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Re: Complexity creates stability.

Postby bobbo_the_Pragmatist » Fri Nov 25, 2016 10:53 pm

I agree with the writer. I think what you are confusing is that when either complex or simple economies collapse.....they are immediately reformed, refunded, and give it another go. There is a common admonishment that: "Wallstreet is not the economy." but the two are intertwined and even when recognized often still conflated.

What was the meltdown of 2008? Collapse/rebirth or heartily robust????? Its like saying: "Keeping criminal banksters out of jail is very stabilizing for the economy."
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Re: Complexity creates stability.

Postby Lance Kennedy » Fri Nov 25, 2016 11:06 pm

Bobbo
2008 was not a collapse. It was a hiccough. Most people kept their jobs. Most businesses kept right on trading. Most of those people who were wealthy beforehand were wealthy afterwards. The people who suffered were a definite minority, and even for them the suffering was relatively minor. By which I mean that no one died of hunger due to the 2008 recession. A collapse must surely be defined as something where the majority suffer serious deprivation. Economies go through variations in which things go up and down, and always have. But the pattern of the last couple of thousand years (during which times economic complexity was the norm) has been a pattern of steady growth. If complexity causes collapse instead of stability, then point me to a complex economy which collapsed due to being too complex. You cannot, because it has never happened.

The most unstable economy is the simple one that characterised our ancestors who were primitive, tribal, hunter gatherers. We know from studies of their bones that they lived lives described as feast or famine. In other words, surges of abundance and scarcity. When people die of hunger, which is so common in such very simple economies, that could probably be described as economic collapse. It certainly is not economic stability!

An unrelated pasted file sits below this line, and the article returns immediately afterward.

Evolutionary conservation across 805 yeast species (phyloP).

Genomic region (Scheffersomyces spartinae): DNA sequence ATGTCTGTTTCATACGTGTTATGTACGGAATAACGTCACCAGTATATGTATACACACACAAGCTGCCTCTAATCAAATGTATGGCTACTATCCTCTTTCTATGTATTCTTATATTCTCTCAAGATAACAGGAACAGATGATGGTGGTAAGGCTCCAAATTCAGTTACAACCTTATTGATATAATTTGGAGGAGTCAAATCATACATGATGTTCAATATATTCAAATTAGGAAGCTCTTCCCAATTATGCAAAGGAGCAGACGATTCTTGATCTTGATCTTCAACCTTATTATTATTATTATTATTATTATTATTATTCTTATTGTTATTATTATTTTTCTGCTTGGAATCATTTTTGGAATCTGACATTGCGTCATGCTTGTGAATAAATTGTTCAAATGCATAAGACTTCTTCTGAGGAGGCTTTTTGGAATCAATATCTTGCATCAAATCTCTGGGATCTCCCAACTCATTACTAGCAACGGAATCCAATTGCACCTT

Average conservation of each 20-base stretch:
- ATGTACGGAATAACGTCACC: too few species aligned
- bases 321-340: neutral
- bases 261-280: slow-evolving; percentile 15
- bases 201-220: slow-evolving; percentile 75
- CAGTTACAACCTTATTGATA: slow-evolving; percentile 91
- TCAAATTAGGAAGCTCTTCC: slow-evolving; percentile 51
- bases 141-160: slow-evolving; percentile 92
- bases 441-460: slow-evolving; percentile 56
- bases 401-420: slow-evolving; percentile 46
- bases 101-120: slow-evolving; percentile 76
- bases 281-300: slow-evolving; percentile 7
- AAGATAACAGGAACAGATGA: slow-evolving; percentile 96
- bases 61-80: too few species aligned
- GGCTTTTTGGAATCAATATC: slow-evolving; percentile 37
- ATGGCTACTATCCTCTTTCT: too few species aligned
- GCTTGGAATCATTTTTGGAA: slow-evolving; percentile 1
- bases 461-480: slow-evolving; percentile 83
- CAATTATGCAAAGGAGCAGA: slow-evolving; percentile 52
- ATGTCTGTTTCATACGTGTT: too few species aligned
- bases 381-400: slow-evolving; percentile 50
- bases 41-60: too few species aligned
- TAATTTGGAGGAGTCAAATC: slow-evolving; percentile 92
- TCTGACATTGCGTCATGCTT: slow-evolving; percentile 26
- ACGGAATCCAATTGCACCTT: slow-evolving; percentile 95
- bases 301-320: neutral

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Re: Complexity creates stability.

Postby bobbo_the_Pragmatist » Fri Nov 25, 2016 11:15 pm

I disagree Lance and credit you with being able to understand the distinction I made.

Most PEOPLE who experience a collapse also collect their breath, have a glass of water, take a few breaths, and stand back up. That doesn't negate the collapse..... that I would define as a failure of the economic system causing great turmoil. Many people lost their jobs and life savings and homes.... not a minority.

You may have your personal rosy glasses too close at hand.
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Re: Complexity creates stability.

Postby Paul Anthony » Sat Nov 26, 2016 12:27 am

Lance,

An ecosystem existing in nature is a poor analogy for an economy, which is created by humans. You mention that in a city, " No single person, or even group of 100 people, are that vital". That's an understatement. Since all the food consumed in a large city is produced elsewhere, it would be safe to say none of the city dwellers are vital. An extended disruption in transportation needed to deliver food to the city would be fatal for most of the residents. It is because of the complexity of our economy that resulted in food production being removed from the largest population centers.

Two-hundred years ago (maybe even one-hundred years ago) that would not be true. We were a much more agrarian society. Even people in cities had gardens in which they grew some of their own food. Most of the wealth is centered in Wall Street, but you can't eat stocks and bonds.

We are so dependent on electricity that an interruption in the electric supply brings everything to a screeching halt. Supermarkets have only a few days supply on the shelves, and in an emergency the shelves are emptied in one day. Restaurants have even less on hand. We've seen this during hurricanes, where people are helpless until supplies are trucked in from surrounding areas. Now imagine if it occurred nationwide or world-wide. Trucks can't bring in needed supplies if gas pumps don't work. And, if everyone was in the same state of emergency, no one would try to help anyone in another city.

A electromagnetic pulse, whether from a massive solar flare or by man-made means, would end civilization. In cities, water would stop flowing from faucets. People would die so fast without water that they wouldn't care that there was no food. Those that survived would either starve or die from the unsanitary conditions that would follow. People in rural areas would fare better, but they would be cut off from the rest of the world. Civilization would become whatever the survivors deemed it to be. It wouldn't resemble what we have today.